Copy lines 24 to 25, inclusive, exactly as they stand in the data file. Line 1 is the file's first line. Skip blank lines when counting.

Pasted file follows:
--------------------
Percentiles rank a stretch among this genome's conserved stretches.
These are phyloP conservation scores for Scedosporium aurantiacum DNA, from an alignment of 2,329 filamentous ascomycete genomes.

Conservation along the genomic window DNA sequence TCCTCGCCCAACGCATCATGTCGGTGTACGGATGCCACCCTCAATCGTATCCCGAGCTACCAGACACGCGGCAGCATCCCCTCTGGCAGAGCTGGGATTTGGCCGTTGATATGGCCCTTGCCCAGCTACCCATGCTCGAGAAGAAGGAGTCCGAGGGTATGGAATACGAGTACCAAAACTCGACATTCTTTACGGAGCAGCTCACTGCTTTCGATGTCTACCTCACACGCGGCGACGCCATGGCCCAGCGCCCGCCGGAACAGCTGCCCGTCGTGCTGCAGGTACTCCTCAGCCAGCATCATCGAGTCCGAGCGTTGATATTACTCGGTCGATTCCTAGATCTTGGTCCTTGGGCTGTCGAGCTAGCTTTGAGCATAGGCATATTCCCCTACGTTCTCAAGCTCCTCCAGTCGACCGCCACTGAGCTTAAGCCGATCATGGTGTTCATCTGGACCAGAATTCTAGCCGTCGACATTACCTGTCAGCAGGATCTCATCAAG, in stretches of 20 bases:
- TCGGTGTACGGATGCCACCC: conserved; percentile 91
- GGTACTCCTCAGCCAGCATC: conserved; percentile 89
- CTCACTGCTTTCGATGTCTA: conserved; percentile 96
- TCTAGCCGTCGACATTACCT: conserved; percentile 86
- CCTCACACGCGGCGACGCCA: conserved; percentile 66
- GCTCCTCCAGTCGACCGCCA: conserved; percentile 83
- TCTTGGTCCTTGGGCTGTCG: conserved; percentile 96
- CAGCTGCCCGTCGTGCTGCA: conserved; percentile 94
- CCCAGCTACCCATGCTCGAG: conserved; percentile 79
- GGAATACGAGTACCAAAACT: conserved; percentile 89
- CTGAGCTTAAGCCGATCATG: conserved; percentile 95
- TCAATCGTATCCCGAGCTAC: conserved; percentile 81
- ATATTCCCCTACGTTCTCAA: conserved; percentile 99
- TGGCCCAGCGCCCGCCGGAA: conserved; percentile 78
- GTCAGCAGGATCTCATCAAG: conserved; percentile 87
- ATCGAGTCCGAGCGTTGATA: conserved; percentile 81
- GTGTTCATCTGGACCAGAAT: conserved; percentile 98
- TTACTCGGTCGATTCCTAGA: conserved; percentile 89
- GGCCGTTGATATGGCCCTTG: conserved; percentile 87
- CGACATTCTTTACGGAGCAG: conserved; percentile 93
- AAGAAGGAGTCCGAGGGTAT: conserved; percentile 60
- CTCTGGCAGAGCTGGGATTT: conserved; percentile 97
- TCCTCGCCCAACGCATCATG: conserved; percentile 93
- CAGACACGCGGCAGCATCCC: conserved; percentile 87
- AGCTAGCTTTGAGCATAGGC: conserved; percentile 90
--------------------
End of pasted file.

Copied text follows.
- AAGAAGGAGTCCGAGGGTAT: conserved; percentile 60
- CTCTGGCAGAGCTGGGATTT: conserved; percentile 97